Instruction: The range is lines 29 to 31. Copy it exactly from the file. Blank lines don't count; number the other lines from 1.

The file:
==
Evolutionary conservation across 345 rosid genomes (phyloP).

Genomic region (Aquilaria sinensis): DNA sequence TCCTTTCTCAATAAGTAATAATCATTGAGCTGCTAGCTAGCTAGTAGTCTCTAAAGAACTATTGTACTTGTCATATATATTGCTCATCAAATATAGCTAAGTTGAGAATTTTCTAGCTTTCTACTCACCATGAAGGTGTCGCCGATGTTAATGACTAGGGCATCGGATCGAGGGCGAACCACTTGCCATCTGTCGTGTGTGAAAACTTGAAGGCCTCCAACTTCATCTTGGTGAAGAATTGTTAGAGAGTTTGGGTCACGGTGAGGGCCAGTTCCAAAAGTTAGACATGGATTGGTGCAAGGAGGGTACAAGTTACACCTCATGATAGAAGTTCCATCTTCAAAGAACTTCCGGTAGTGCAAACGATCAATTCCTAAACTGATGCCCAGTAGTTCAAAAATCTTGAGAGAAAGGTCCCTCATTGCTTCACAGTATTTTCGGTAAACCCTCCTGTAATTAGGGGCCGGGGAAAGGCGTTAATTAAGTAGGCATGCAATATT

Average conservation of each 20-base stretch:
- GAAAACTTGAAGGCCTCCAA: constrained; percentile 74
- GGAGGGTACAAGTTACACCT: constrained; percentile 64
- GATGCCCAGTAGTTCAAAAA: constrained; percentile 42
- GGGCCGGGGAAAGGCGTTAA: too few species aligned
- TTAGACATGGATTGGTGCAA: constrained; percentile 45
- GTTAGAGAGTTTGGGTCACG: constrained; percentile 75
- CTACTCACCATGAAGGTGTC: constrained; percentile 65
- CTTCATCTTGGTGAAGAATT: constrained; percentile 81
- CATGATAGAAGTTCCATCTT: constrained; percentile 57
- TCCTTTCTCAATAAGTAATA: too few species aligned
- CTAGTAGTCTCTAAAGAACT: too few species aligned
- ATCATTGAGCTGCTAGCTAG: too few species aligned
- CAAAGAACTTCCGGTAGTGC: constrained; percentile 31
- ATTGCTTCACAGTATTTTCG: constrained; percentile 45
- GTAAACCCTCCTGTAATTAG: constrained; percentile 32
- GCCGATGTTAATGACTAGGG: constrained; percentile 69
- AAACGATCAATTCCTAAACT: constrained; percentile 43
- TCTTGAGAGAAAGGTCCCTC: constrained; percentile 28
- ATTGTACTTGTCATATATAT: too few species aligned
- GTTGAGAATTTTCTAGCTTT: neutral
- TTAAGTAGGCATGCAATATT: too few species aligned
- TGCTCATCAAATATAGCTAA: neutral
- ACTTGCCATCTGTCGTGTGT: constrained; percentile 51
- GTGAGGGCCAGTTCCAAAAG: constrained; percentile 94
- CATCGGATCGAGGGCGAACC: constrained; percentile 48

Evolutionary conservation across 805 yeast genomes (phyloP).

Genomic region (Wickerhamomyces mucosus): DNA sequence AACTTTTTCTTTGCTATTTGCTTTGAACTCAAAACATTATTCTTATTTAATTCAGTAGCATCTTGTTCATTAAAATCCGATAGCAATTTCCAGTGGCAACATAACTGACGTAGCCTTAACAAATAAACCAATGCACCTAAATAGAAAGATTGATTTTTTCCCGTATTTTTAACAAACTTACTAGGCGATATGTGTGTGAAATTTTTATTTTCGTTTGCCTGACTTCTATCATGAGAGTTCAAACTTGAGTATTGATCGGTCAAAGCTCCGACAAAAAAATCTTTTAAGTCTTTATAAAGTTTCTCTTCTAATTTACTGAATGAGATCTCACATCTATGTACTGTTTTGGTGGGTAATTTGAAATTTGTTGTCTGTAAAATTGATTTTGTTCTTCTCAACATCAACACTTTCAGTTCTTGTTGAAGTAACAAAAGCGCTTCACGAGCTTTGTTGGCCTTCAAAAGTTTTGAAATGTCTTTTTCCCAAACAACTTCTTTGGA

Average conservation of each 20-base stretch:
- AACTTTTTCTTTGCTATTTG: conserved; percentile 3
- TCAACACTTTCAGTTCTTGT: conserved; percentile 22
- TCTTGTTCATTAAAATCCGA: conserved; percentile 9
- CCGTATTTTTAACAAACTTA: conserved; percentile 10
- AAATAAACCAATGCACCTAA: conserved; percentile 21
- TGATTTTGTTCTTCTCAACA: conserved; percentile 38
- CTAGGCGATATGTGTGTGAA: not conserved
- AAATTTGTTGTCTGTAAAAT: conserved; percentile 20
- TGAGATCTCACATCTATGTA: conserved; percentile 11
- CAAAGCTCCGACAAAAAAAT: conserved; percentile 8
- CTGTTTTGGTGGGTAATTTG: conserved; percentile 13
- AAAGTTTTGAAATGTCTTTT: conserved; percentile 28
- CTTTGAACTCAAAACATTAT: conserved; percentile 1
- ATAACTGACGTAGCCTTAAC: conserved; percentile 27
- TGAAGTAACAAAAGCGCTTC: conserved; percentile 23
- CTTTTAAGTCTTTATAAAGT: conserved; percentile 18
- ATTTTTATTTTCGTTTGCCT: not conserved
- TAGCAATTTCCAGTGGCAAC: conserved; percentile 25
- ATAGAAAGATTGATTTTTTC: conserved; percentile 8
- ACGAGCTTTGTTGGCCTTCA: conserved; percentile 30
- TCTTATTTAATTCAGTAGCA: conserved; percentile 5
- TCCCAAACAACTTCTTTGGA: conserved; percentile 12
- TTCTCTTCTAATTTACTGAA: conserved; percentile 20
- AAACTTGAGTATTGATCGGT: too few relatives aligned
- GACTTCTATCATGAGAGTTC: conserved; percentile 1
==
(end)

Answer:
Evolutionary conservation across 805 yeast genomes (phyloP).

Genomic region (Wickerhamomyces mucosus): DNA sequence AACTTTTTCTTTGCTATTTGCTTTGAACTCAAAACATTATTCTTATTTAATTCAGTAGCATCTTGTTCATTAAAATCCGATAGCAATTTCCAGTGGCAACATAACTGACGTAGCCTTAACAAATAAACCAATGCACCTAAATAGAAAGATTGATTTTTTCCCGTATTTTTAACAAACTTACTAGGCGATATGTGTGTGAAATTTTTATTTTCGTTTGCCTGACTTCTATCATGAGAGTTCAAACTTGAGTATTGATCGGTCAAAGCTCCGACAAAAAAATCTTTTAAGTCTTTATAAAGTTTCTCTTCTAATTTACTGAATGAGATCTCACATCTATGTACTGTTTTGGTGGGTAATTTGAAATTTGTTGTCTGTAAAATTGATTTTGTTCTTCTCAACATCAACACTTTCAGTTCTTGTTGAAGTAACAAAAGCGCTTCACGAGCTTTGTTGGCCTTCAAAAGTTTTGAAATGTCTTTTTCCCAAACAACTTCTTTGGA

Average conservation of each 20-base stretch: